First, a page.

British writer-director Kieron Hawkes makes his feature film debut with Piggy, a sickeningly violent revenge thriller in which a shy London messenger boy becomes a psychopathic vigilante’s uneasy sidekick. Paul Anderson‘s homicidal avenger Piggy seems to spring fully formed from the unconscious of the grief-stricken Joe (Martin Compston) after a gang of louts kills his adored elder brother John (Neil Maskell). Claiming to be one of John’s old friends, Piggy turns up on Joe’s doorstep soon afterwards and cajoles him into accompanying him on his murderous campaign of retribution.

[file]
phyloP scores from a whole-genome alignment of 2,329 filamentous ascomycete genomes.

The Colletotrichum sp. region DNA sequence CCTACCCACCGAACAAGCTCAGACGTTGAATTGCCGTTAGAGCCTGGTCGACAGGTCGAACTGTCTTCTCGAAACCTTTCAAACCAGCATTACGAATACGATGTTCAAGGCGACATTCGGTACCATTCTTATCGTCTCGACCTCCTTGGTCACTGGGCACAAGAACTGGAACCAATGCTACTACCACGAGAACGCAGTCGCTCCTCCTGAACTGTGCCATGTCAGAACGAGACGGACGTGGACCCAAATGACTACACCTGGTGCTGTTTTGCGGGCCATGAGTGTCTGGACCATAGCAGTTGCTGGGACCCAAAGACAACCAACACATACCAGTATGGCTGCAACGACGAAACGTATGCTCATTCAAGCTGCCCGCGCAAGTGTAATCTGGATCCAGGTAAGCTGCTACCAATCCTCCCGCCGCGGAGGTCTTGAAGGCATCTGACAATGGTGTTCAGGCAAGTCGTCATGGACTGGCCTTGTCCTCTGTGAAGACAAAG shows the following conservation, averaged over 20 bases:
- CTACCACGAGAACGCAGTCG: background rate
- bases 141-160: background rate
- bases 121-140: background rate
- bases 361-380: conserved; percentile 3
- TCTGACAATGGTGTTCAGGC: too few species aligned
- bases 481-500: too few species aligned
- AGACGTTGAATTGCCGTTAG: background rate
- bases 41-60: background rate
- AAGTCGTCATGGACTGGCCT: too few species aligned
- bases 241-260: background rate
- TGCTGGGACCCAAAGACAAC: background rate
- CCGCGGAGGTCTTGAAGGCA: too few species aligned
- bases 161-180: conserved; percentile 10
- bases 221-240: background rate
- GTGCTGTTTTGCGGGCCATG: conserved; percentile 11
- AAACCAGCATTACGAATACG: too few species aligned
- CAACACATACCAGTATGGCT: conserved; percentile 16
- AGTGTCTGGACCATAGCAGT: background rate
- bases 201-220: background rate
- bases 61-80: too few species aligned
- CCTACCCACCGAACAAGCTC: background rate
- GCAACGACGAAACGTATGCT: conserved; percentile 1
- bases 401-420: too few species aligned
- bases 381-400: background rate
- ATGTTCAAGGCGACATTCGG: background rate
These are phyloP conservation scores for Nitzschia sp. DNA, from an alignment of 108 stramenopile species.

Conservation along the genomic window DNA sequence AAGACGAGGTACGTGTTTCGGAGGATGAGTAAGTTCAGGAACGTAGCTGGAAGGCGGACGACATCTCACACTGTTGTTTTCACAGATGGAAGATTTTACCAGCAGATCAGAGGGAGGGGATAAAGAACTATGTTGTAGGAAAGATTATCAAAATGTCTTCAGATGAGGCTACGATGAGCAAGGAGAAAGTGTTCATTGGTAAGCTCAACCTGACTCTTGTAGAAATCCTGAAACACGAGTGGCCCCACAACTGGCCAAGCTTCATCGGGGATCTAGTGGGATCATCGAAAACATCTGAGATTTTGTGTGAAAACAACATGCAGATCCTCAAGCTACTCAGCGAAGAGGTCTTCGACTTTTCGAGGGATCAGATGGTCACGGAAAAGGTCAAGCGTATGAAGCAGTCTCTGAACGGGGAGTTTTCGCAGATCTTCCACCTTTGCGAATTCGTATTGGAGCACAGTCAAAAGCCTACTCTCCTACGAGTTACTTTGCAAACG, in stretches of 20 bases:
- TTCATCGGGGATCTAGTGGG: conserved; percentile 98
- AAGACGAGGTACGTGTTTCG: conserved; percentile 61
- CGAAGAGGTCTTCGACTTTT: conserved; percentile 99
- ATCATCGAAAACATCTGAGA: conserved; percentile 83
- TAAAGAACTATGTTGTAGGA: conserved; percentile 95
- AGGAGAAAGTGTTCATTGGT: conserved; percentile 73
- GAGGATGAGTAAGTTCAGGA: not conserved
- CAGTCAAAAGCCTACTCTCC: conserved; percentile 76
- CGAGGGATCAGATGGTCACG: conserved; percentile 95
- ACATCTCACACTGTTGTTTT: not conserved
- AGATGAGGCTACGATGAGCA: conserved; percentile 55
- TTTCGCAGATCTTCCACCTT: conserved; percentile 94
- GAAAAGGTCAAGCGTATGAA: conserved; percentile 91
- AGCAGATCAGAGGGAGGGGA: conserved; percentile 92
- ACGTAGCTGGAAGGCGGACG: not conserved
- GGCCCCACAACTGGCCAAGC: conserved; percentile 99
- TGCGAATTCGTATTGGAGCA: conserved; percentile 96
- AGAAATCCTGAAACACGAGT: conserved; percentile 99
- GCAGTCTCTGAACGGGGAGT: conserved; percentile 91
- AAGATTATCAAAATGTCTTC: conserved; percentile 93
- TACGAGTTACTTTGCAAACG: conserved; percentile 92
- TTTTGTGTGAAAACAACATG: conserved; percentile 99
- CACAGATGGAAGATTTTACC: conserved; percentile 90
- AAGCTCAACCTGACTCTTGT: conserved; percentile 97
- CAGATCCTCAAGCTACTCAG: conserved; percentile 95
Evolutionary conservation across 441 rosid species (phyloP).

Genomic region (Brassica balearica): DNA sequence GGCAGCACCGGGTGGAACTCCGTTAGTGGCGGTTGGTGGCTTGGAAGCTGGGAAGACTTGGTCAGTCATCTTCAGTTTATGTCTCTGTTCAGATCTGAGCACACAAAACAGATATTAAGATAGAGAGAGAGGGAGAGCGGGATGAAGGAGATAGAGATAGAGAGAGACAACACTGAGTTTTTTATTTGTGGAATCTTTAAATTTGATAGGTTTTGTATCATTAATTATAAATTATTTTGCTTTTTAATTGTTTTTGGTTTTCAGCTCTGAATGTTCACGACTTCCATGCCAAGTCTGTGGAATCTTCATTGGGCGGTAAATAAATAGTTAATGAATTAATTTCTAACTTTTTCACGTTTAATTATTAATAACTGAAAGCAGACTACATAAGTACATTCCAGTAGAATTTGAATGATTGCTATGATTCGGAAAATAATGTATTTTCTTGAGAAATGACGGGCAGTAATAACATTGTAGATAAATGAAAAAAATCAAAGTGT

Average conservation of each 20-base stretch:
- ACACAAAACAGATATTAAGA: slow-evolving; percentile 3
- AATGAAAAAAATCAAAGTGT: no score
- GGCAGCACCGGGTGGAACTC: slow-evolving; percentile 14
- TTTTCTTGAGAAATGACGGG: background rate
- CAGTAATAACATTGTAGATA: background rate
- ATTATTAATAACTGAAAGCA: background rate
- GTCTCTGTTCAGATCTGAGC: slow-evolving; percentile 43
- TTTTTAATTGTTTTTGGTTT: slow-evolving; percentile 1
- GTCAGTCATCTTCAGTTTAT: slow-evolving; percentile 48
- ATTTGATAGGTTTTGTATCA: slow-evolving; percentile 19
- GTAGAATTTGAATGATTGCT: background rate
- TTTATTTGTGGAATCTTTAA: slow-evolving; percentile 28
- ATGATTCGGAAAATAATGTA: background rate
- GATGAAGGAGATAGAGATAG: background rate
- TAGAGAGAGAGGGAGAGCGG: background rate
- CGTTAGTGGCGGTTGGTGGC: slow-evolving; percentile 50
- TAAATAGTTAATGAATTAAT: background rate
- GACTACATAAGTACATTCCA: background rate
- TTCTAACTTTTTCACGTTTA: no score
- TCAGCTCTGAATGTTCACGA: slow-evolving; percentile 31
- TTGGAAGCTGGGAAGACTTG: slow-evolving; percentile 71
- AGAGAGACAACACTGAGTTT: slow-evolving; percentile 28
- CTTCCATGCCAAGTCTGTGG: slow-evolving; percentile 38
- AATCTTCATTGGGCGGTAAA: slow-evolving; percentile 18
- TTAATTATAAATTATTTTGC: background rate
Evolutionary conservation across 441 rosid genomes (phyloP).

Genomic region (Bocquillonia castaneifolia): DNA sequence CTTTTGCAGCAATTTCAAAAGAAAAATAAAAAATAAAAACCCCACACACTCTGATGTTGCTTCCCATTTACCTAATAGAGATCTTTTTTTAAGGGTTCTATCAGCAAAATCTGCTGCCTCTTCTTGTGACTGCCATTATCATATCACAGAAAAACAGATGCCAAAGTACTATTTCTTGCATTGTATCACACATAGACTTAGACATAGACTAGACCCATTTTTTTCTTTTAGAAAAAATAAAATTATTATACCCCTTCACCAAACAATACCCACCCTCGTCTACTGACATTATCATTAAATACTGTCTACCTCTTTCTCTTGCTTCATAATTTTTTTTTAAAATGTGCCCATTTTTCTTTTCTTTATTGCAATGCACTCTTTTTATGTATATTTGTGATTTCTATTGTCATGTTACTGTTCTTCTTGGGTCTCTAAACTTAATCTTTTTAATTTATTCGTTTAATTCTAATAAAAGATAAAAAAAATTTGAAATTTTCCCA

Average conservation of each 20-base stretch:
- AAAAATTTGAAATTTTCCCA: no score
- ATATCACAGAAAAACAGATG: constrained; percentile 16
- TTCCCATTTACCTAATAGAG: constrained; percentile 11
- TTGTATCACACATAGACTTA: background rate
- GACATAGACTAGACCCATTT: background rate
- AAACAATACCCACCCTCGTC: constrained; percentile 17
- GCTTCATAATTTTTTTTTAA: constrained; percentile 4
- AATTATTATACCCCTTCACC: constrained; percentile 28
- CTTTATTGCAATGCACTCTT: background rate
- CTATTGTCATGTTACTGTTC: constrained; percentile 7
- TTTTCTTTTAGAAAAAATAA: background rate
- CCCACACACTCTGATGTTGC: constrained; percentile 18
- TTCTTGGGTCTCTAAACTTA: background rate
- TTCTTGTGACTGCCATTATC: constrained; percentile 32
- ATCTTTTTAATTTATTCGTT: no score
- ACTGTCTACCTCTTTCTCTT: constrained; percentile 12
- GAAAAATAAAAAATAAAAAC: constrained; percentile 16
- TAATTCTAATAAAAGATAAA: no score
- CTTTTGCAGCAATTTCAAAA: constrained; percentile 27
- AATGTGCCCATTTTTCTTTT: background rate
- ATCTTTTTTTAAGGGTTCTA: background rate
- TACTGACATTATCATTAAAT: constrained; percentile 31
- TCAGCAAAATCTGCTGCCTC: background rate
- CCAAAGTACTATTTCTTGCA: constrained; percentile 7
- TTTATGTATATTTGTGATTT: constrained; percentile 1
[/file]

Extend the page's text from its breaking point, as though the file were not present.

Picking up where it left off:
As the rangy Piggy and his runty accomplice track down the culprits one by one, their victims won’t be the only ones flinching from the blows. Amplified by the film’s bludgeoning sound design, the bone-crunching violence is unrelenting and repellent. Hawkes clearly thinks he’s making a statement about the psychology of revenge, but his ideas remain fuzzy thanks to the film’s terrible script. Indeed, from the clunky dialogue and dreary voice-over narration, it sounds as if Hawkes has swallowed a GCSE psychology textbook and regurgitated gobbets of half-digested psychobabble all over the screenplay.